7. Nick Guzan Nick Guzan says:

    Interesting and concise history of America's boozy past filled with fascinating stories and anecdotes that propel this brisk book along from the Mayflower landing to today Who knew the US was at its most drunken during the colonial era and the Revolution? Susan Cheever explores the fascinating mindset of these oldest of American imbibers who saw alcohol as a gift from god but believed drunkenness to be submitting to the devil Each small town started with a saloon and ended with a schoolhouse Cheever notes in a chapter of American expansion across the west echoing the story of the country's own formationCheever also interestingly connects her own famous literary family's alcoholism to American dynasties like the Adamses lending a valuable personal connection to the material In fact it is the chapter on the Adams family that simultaneously and with miraculous success provides history lessons while also providing the informative context of the effects of alcoholism in a familyI liked the tone as part social commentary and part history book with an eye toward debunking myths or at least recasting them through the boozy lens of truth Recommended especially for fans of the uirkier bits of US history who are looking for a uick read

  8. Susan Susan says:

    Given my background as an addictions counselor and child of an alcoholic family this book resonated with me deeplyWhen you think about it how could alcohol NOT be a part of US history and have an impact on key decisions and events over time It is simply not possibleAlcohol is everywhere in our society and always has been and to think that our leaders at any given momenthave not been affected by it in someway is pure lunacy This book truly made me think deeply again about the true nature of addiction and its impact on US society and the world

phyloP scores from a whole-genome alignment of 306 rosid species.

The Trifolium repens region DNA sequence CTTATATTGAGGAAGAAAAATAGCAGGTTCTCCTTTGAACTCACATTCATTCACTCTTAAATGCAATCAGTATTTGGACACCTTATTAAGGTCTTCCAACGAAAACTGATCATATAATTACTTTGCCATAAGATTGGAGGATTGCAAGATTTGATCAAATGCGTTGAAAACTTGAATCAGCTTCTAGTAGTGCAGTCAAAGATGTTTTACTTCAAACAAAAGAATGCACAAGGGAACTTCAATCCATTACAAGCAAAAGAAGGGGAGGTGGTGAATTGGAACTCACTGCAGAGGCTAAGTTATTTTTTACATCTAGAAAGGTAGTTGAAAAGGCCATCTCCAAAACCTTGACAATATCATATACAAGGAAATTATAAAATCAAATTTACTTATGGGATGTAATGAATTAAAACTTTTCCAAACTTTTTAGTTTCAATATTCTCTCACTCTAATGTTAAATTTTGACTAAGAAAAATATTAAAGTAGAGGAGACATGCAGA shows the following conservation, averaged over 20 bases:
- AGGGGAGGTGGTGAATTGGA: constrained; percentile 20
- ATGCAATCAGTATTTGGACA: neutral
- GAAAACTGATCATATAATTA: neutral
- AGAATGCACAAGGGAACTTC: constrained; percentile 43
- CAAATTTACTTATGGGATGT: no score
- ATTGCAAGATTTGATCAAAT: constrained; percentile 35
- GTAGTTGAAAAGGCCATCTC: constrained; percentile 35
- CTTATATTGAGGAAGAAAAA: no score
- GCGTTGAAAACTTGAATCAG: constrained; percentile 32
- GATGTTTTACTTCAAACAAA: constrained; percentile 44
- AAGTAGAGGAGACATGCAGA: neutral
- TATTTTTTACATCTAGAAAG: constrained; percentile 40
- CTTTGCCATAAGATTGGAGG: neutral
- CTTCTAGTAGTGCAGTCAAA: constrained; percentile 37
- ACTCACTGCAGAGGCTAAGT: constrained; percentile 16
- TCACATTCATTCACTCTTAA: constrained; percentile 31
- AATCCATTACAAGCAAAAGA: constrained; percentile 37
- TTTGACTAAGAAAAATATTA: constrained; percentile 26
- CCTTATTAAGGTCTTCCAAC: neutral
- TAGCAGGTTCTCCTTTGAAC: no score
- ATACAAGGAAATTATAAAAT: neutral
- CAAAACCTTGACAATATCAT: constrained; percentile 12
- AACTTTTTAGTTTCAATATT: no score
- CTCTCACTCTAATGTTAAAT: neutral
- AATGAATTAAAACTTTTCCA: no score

9. Margaret Sankey Margaret Sankey says:

    I was expecting a transcendent history like Last Call but this is popular scandal nothing new here about taverns in the Revolution Johnny Appleseed and cider alcoholism in the Adams family just an assembly of stories without the so what I especially wanted some analysis of the Mad Men Era of multi martini lunches as business status but got anecdotes about Joe McCarthy as a mean drunk

  10. Chris Chris says:

    It was certainly engaging but the evidence to support her theories were dubious Also I found a number of fact errors Ulysses S Grant was not 5 foot 2 sprinkled throughout which further eroded my trust in her

Leave a Reply

Your email address will not be published. Required fields are marked *

Drinking in America❮PDF / Epub❯ ☉ Drinking in America Author Susan Cheever – Thomashillier.co.uk In Drinking in America bestselling author Susan Cheever chronicles our national love affair with liuor taking a long thoughtful look at the way alcohol has changed our nation's history This is the oft In Drinking in America bestselling author Susan Cheever chronicles our national love affair with liuor taking a long thoughtful look at the way alcohol has changed our nation's history This is the often overlooked story of how alcohol has shaped American events and the American character from the seventeenth to the twentieth century Seen through the lens of alcoholism American history takes on a vibrancy and a tragedy missing from many earlier accounts From the drunkenness Drinking in Kindle - of the Pilgrims to Prohibition hijinks drinking has always been a cherished American custom a way to celebrate and a way to grieve and a way to take the edge off At many pivotal points in our history the illegal Mayflower landing at Cape Cod the enslavement of African Americans the McCarthy witch hunts and the Kennedy assassination to name only a few alcohol has acted as a catalyst Some nations drink than we do some drink less but no other nation has been the drunkest in the world as America was in the s only to outlaw drinking entirely a hundred years later Both a lively history and an unflinching cultural investigation Drinking in America unveils the volatile ambivalence within one nation's tumultuous affair with alcohol.